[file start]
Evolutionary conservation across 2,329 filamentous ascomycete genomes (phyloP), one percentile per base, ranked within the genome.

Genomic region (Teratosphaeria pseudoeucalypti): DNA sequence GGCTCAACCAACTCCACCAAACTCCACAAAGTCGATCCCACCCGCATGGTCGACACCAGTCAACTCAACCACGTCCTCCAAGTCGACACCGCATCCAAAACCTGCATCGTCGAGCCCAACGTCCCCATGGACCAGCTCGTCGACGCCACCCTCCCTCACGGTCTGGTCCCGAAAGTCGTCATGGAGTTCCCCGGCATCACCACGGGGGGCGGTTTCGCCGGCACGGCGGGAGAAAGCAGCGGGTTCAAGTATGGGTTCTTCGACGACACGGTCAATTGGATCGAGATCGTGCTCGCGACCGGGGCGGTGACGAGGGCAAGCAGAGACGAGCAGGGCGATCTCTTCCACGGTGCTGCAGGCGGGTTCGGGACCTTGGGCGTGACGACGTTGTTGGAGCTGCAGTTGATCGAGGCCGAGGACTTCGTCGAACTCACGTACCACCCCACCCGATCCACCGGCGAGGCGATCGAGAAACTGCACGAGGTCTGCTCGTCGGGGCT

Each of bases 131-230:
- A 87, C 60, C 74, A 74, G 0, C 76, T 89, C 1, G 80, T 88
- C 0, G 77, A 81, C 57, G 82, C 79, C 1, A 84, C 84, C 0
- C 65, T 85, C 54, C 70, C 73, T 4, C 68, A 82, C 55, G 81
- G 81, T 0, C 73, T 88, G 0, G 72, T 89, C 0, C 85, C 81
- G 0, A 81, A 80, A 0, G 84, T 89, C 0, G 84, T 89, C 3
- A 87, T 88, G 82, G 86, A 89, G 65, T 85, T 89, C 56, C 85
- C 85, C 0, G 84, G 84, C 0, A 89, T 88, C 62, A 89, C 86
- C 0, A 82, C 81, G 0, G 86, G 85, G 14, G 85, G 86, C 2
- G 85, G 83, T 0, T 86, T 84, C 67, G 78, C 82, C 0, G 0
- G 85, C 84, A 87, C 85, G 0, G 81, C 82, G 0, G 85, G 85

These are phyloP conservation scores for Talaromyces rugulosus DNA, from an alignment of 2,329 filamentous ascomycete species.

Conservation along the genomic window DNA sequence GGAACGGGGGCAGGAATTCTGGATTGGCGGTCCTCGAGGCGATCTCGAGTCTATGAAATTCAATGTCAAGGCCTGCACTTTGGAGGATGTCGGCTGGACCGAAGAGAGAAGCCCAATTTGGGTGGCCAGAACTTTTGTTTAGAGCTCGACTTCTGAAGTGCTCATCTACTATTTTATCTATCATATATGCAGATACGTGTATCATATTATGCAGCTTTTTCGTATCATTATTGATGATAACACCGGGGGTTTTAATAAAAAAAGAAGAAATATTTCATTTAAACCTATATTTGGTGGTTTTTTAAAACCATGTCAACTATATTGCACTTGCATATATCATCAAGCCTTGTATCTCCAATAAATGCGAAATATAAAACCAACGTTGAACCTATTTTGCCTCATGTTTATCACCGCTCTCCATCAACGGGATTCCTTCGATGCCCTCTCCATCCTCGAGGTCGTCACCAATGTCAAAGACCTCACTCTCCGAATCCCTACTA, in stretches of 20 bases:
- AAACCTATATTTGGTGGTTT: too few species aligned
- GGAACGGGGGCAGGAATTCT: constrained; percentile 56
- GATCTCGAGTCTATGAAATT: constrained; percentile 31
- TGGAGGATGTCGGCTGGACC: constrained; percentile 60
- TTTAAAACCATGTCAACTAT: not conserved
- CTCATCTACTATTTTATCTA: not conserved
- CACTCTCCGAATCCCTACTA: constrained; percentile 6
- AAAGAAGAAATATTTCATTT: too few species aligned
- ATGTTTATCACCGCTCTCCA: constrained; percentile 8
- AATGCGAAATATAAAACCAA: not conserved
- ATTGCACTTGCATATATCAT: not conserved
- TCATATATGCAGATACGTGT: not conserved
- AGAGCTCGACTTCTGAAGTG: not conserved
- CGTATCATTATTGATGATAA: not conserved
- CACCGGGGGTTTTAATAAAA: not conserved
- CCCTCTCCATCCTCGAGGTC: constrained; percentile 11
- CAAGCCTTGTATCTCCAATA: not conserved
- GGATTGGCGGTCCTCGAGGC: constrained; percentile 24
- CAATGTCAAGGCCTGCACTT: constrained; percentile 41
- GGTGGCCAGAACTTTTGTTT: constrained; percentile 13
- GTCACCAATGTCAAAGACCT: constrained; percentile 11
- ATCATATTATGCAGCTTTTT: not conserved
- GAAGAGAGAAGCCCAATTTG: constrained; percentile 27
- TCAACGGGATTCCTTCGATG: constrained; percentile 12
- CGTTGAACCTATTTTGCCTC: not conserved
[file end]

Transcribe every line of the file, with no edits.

Evolutionary conservation across 2,329 filamentous ascomycete genomes (phyloP), one percentile per base, ranked within the genome.

Genomic region (Teratosphaeria pseudoeucalypti): DNA sequence GGCTCAACCAACTCCACCAAACTCCACAAAGTCGATCCCACCCGCATGGTCGACACCAGTCAACTCAACCACGTCCTCCAAGTCGACACCGCATCCAAAACCTGCATCGTCGAGCCCAACGTCCCCATGGACCAGCTCGTCGACGCCACCCTCCCTCACGGTCTGGTCCCGAAAGTCGTCATGGAGTTCCCCGGCATCACCACGGGGGGCGGTTTCGCCGGCACGGCGGGAGAAAGCAGCGGGTTCAAGTATGGGTTCTTCGACGACACGGTCAATTGGATCGAGATCGTGCTCGCGACCGGGGCGGTGACGAGGGCAAGCAGAGACGAGCAGGGCGATCTCTTCCACGGTGCTGCAGGCGGGTTCGGGACCTTGGGCGTGACGACGTTGTTGGAGCTGCAGTTGATCGAGGCCGAGGACTTCGTCGAACTCACGTACCACCCCACCCGATCCACCGGCGAGGCGATCGAGAAACTGCACGAGGTCTGCTCGTCGGGGCT

Each of bases 131-230:
- A 87, C 60, C 74, A 74, G 0, C 76, T 89, C 1, G 80, T 88
- C 0, G 77, A 81, C 57, G 82, C 79, C 1, A 84, C 84, C 0
- C 65, T 85, C 54, C 70, C 73, T 4, C 68, A 82, C 55, G 81
- G 81, T 0, C 73, T 88, G 0, G 72, T 89, C 0, C 85, C 81
- G 0, A 81, A 80, A 0, G 84, T 89, C 0, G 84, T 89, C 3
- A 87, T 88, G 82, G 86, A 89, G 65, T 85, T 89, C 56, C 85
- C 85, C 0, G 84, G 84, C 0, A 89, T 88, C 62, A 89, C 86
- C 0, A 82, C 81, G 0, G 86, G 85, G 14, G 85, G 86, C 2
- G 85, G 83, T 0, T 86, T 84, C 67, G 78, C 82, C 0, G 0
- G 85, C 84, A 87, C 85, G 0, G 81, C 82, G 0, G 85, G 85

These are phyloP conservation scores for Talaromyces rugulosus DNA, from an alignment of 2,329 filamentous ascomycete species.

Conservation along the genomic window DNA sequence GGAACGGGGGCAGGAATTCTGGATTGGCGGTCCTCGAGGCGATCTCGAGTCTATGAAATTCAATGTCAAGGCCTGCACTTTGGAGGATGTCGGCTGGACCGAAGAGAGAAGCCCAATTTGGGTGGCCAGAACTTTTGTTTAGAGCTCGACTTCTGAAGTGCTCATCTACTATTTTATCTATCATATATGCAGATACGTGTATCATATTATGCAGCTTTTTCGTATCATTATTGATGATAACACCGGGGGTTTTAATAAAAAAAGAAGAAATATTTCATTTAAACCTATATTTGGTGGTTTTTTAAAACCATGTCAACTATATTGCACTTGCATATATCATCAAGCCTTGTATCTCCAATAAATGCGAAATATAAAACCAACGTTGAACCTATTTTGCCTCATGTTTATCACCGCTCTCCATCAACGGGATTCCTTCGATGCCCTCTCCATCCTCGAGGTCGTCACCAATGTCAAAGACCTCACTCTCCGAATCCCTACTA, in stretches of 20 bases:
- AAACCTATATTTGGTGGTTT: too few species aligned
- GGAACGGGGGCAGGAATTCT: constrained; percentile 56
- GATCTCGAGTCTATGAAATT: constrained; percentile 31
- TGGAGGATGTCGGCTGGACC: constrained; percentile 60
- TTTAAAACCATGTCAACTAT: not conserved
- CTCATCTACTATTTTATCTA: not conserved
- CACTCTCCGAATCCCTACTA: constrained; percentile 6
- AAAGAAGAAATATTTCATTT: too few species aligned
- ATGTTTATCACCGCTCTCCA: constrained; percentile 8
- AATGCGAAATATAAAACCAA: not conserved
- ATTGCACTTGCATATATCAT: not conserved
- TCATATATGCAGATACGTGT: not conserved
- AGAGCTCGACTTCTGAAGTG: not conserved
- CGTATCATTATTGATGATAA: not conserved
- CACCGGGGGTTTTAATAAAA: not conserved
- CCCTCTCCATCCTCGAGGTC: constrained; percentile 11
- CAAGCCTTGTATCTCCAATA: not conserved
- GGATTGGCGGTCCTCGAGGC: constrained; percentile 24
- CAATGTCAAGGCCTGCACTT: constrained; percentile 41
- GGTGGCCAGAACTTTTGTTT: constrained; percentile 13
- GTCACCAATGTCAAAGACCT: constrained; percentile 11
- ATCATATTATGCAGCTTTTT: not conserved
- GAAGAGAGAAGCCCAATTTG: constrained; percentile 27
- TCAACGGGATTCCTTCGATG: constrained; percentile 12
- CGTTGAACCTATTTTGCCTC: not conserved